Oranges haging from a tree, blue sky.
Image by Hans Braxmeier from Pixabay

Who is fooling you now?

Some years ago, when I was still living in Curitiba (Paraná, Brazil), I caught a bus to go back home from work at rush hour. Curitiba is a big capital in the South, with more than two million residents and, in the past, had the reputation of having the best public transportation. That is not true anymore, but this is another discussion.

The articulated bus (also known as a bendy bus) was packed that day. All the seats were taken, and a standing crowd was holding onto the handles and metal bars not to be thrown around with the vehicle’s speed. Due to the fact I have always suffered from motion sickness on any bus, I preferred to be at the front, next to the driver, where it shakes less.

With difficulty, I moved through a not-too-happy crowd asking for permission to squeeze past, making everybody press against each other much more. When I got close to the driver, I saw an empty seat right behind the driver. I thought it was really suspicious that no one had sat there. At the same time that I was about to check out that seat, a girl seated two rows behind at the window got up. Since I was the person right next to the seat at that moment, I let her go and asked around if anyone wanted to sit. No one did, so I took it. Next to me, in the corridor seat, there was an old black gentleman, wearing a beige suit and a brown beret that seemed to have traveled in time from those traditional Blues Clubs from the 50s-60s. We were quiet for most of the trip. We also kept seeing people trying to fight the crowd when they noticed the empty seat, getting close to it, and giving up, moving to the back of the bus. Two, three, four people, and the behavior was the same. By the fifth person, the old man looked at me, smiled knowingly, and quoted a part of an old Brazilian samba song:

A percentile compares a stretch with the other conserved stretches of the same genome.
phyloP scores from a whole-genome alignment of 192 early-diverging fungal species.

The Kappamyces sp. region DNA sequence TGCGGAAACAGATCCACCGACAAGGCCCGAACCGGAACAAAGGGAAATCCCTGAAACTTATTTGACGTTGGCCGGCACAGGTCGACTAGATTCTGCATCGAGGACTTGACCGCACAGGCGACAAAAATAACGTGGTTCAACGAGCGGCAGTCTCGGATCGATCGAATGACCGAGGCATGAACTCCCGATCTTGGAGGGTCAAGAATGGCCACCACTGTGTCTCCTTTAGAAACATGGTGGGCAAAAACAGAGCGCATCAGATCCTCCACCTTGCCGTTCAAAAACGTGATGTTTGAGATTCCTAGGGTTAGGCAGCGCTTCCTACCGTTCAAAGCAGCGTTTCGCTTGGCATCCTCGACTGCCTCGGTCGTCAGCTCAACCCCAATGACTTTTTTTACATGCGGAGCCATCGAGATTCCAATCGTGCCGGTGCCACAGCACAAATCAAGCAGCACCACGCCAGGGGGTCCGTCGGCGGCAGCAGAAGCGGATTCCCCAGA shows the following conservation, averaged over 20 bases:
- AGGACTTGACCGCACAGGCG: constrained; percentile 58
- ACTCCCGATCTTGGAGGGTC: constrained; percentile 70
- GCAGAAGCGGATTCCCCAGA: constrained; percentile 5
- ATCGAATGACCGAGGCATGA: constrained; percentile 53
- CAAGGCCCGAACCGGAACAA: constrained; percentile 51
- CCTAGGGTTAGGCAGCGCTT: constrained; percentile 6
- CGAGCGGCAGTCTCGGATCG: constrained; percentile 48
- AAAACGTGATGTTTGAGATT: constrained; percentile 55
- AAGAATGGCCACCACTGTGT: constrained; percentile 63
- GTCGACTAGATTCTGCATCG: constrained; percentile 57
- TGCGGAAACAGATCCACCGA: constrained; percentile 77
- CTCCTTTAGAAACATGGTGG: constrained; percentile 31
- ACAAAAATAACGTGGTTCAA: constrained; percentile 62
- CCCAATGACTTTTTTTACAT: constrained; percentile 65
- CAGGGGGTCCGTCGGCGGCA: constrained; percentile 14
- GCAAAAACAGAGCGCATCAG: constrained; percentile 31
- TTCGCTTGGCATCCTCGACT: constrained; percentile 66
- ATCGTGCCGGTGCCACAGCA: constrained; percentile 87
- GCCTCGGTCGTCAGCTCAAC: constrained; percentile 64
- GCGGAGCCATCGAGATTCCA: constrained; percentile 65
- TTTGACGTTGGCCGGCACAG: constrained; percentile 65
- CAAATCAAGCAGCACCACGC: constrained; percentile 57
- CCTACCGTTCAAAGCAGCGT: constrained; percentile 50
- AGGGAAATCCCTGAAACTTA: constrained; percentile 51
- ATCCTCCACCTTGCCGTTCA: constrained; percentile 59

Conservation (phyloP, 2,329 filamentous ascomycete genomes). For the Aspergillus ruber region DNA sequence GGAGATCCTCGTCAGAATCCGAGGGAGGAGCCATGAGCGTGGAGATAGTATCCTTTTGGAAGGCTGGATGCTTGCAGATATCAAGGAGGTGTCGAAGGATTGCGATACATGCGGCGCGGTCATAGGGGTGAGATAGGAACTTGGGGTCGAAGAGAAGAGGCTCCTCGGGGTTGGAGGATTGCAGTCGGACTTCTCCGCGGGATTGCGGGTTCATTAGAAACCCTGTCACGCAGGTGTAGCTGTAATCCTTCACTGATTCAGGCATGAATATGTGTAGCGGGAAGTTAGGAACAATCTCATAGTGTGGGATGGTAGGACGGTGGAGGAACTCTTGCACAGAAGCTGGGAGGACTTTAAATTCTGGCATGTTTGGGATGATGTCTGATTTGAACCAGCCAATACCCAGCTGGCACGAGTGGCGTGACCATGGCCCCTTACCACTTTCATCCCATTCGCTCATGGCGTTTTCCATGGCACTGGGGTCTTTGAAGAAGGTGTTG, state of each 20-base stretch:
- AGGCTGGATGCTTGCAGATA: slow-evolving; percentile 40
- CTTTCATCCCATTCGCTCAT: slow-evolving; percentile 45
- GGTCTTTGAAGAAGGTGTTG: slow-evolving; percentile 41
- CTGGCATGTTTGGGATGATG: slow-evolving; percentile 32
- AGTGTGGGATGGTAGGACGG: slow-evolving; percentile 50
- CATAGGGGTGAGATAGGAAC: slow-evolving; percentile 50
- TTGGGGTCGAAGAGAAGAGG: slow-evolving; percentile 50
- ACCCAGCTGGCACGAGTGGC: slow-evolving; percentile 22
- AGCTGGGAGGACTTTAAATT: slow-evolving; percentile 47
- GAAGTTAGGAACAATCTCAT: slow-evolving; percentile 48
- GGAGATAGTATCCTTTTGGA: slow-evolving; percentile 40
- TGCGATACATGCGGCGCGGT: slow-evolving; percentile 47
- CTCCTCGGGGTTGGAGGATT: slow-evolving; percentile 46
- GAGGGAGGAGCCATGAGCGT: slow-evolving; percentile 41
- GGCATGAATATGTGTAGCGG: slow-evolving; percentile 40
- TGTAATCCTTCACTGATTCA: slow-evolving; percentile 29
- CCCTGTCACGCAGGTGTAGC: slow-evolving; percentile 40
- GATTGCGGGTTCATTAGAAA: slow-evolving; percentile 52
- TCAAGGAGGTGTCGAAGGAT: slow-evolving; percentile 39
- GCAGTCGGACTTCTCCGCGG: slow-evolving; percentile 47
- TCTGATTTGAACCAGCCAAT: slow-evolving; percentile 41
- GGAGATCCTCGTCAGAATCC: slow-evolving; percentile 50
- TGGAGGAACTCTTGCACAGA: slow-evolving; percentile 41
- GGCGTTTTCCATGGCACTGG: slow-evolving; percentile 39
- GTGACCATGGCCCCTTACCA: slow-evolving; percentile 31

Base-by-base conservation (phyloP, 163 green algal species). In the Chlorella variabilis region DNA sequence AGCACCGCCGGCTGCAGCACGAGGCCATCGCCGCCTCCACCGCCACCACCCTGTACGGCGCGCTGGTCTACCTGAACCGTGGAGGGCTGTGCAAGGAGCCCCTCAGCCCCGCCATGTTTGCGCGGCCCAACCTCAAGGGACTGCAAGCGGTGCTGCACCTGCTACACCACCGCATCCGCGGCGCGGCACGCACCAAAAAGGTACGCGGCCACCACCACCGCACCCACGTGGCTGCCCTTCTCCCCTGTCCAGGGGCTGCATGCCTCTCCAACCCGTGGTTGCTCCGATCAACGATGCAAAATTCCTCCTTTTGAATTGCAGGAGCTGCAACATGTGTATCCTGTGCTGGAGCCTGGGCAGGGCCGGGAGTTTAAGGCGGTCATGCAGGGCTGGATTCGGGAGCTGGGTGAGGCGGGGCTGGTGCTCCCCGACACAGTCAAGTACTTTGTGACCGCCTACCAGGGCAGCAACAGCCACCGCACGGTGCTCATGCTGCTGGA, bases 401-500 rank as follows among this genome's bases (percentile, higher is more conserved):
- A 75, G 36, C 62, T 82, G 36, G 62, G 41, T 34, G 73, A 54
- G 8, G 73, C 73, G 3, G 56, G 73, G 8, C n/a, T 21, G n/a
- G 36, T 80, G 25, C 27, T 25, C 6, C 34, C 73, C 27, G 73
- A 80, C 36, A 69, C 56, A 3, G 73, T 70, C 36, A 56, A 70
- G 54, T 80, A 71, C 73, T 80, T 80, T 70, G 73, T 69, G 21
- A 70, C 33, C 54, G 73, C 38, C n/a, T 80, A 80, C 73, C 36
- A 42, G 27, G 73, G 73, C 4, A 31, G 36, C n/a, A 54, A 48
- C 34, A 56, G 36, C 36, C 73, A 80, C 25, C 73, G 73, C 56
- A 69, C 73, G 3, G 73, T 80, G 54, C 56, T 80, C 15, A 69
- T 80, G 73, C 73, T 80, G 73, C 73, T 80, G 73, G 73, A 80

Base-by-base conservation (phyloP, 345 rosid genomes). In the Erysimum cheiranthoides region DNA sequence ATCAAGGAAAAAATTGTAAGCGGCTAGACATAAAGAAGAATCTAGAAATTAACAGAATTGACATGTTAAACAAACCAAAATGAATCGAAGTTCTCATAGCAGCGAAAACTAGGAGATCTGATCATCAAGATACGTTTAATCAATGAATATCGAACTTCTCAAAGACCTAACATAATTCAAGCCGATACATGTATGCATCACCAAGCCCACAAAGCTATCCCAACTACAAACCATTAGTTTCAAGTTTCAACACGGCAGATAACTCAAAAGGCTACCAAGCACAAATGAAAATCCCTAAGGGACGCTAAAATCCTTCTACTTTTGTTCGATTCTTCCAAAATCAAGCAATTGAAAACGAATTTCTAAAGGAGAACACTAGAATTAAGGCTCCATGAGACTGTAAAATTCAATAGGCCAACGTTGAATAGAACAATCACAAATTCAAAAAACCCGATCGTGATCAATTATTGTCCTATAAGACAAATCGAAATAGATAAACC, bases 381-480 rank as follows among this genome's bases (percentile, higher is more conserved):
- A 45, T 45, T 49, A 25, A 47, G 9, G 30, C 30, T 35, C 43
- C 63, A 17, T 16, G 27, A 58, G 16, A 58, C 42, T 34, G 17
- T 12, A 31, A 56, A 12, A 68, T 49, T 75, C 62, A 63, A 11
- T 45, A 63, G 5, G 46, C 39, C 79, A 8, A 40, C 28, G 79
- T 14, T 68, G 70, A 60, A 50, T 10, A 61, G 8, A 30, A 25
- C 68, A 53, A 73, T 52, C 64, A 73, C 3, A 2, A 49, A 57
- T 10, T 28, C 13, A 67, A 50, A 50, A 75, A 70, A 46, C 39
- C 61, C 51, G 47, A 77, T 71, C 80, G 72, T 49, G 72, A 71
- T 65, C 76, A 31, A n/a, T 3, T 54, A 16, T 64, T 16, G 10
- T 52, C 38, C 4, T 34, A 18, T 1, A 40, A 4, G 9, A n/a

- Laranja madura, na beira da estrada, tá bichada, Zé, ou tem maribondo no pé.

(“My friend, a ripe orange on the side of the road, can either mean it’s rotten inside or there’s a wasp nest in the tree.” By the way, the original was much more poetic and rhymed…)

I looked at him, confused. And he went on:

- It is like the samba song*. When something seems too good to be true…

- Oh, sure. There’s something wrong with that seat, right?

- Yeah, someone puked there.

- Oh, got it!

We smiled at each other and kept observing more people going towards the seat, looking at it, and turning back.

// — // — // — // — // — // — // — // -

Chipmunk in a can of leaves.